In the decades since the Holocaust, a “children of survivors” literature has grown up. The phenomenon is world-wide.  From my days as a book reviewer, the following titles come immediately to mind: See Under: Love by David Grossman (Israel), Maus I and Maus II by Art Spiegelman (United States), What God Wants by Lily Brett (Australia), and Nightfather by Carl Friedman (Holland). Different as these books all are from one another—and each is wonderful in its own way—what they have in common is the child’s struggle to come to grips with the parent’s unspeakable legacy.

Inevitably, the iniquities visited upon the parents return to haunt the children. The ways in which this happens are as varied as the individuals themselves. Even when the children know very little of their parents’ ordeals, they cannot but be affected.

My poem Curse VII (“Now in her eighties...”) is about one such mother-daughter dynamic. In this case the mother’s life was saved by her inclusion in the Kindertransport.  The poem was inspired by a Yom Ha-Shoah  program at my synagogue. Erika, the survivor, told her story to a group of assembled Hebrew school parents and children that included her own grandchildren as well as her daughter. Erika’s personal journey to share her story took nearly 70 years—a Biblical lifetime. Until she began to speak out publicly, her own daughter was ignorant of much of her mother’s history.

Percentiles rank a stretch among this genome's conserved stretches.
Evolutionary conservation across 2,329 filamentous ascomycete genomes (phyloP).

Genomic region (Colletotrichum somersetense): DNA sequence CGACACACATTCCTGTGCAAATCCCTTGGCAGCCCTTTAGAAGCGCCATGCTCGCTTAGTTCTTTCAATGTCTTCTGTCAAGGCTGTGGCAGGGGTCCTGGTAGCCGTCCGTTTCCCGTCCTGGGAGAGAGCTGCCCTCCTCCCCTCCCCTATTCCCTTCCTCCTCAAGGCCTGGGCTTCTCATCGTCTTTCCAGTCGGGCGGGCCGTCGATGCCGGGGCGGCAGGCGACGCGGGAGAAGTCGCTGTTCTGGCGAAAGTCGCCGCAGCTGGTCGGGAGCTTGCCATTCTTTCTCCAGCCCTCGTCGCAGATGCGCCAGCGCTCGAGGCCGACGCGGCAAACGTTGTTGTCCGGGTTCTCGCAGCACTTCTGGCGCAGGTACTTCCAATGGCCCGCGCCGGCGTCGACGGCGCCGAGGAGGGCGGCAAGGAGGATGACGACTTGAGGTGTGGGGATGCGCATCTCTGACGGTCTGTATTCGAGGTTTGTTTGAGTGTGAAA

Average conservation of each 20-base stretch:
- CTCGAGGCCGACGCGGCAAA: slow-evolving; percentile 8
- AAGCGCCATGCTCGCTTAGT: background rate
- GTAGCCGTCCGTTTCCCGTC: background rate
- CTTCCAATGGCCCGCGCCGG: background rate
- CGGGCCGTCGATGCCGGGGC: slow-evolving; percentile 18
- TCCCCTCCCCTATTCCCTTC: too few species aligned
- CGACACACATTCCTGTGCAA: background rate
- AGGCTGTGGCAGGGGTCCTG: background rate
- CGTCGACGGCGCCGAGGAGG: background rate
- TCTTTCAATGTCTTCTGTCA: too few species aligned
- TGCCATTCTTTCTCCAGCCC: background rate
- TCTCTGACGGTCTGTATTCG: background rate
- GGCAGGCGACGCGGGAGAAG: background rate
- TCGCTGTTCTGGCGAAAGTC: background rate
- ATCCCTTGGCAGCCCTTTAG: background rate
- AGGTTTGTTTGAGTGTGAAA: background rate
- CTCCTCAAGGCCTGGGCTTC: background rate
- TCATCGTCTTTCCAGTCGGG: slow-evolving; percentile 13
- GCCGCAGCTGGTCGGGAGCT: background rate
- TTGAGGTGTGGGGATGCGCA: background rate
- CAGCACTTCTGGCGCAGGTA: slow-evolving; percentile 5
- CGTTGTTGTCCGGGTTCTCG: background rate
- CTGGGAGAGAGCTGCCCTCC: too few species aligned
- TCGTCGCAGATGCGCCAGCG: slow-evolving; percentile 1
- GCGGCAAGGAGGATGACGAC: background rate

For me, the cement that holds the poem together is the tension between what parents know and what they choose to tell their children—in this case, what Erika’s parents knew or suspected and did not tell her, and what Erika knew and did not tell her own children.

When someone like Erika, who has suffered so greatly, chooses to break her silence, it is important to pay attention. I tried to pay attention, and the poem seemed to write itself. I sent the poem to Erika. “I’m glad to know that at least one person was listening to me,” she said.


Now in her eighties,
Erika sits in a chair in a circle of chairs
to tell us her story for Yom HaShoah.
“During the Second World War,
the British took in ten thousand children
from Germany, Austria, and Czechoslovakia.
I was one of them, sixteen years old in 1938.

“I was scared, lonely, unhappy.
When the blitzkrieg started,
the bombs fell indiscriminately all over London.
Then I felt better;
I had wanted to be like everyone else,
and now I was.

“I never dreamed my parents were murdered.
I didn’t learn until after the war.
I was completely unprepared.
The way I felt – it’s more than anger,
it’s the deepest despair.
I lost my faith in God.
I’d made a bargain—
I’ll get through all this,
and You’ll reunite my family.

“The bargain was one-sided.
When I found out,
it was Yom Kippur, 1945.
I went to a non-kosher restaurant.
The meal I ate stuck in my throat,
but I wanted to make my point.

“After Chamberlain and Munich,
I remember my father saying,
‘It’s a good thing there’s no war.
If there’s a war, they’ll kill the Jews.’
My parents might have known
they were saying goodbye for good
at the dock in Hamburg in 1938.

“I was the youngest
and they considered me useless.
All my efforts were for them.
I wanted to show them what I’d accomplished.
In some ways I’ve never gotten over it.
I think of what they did for me.”

Erika’s daughter Kim says,
“My mother was P.T.A. President
and led the Girl Scout troop.
She never talked about herself,
but I knew she was different.
When a friend said,
‘Your mom has an accent,’
I replied, ‘She does?’
my voice rising in a question,
knowing and not knowing.”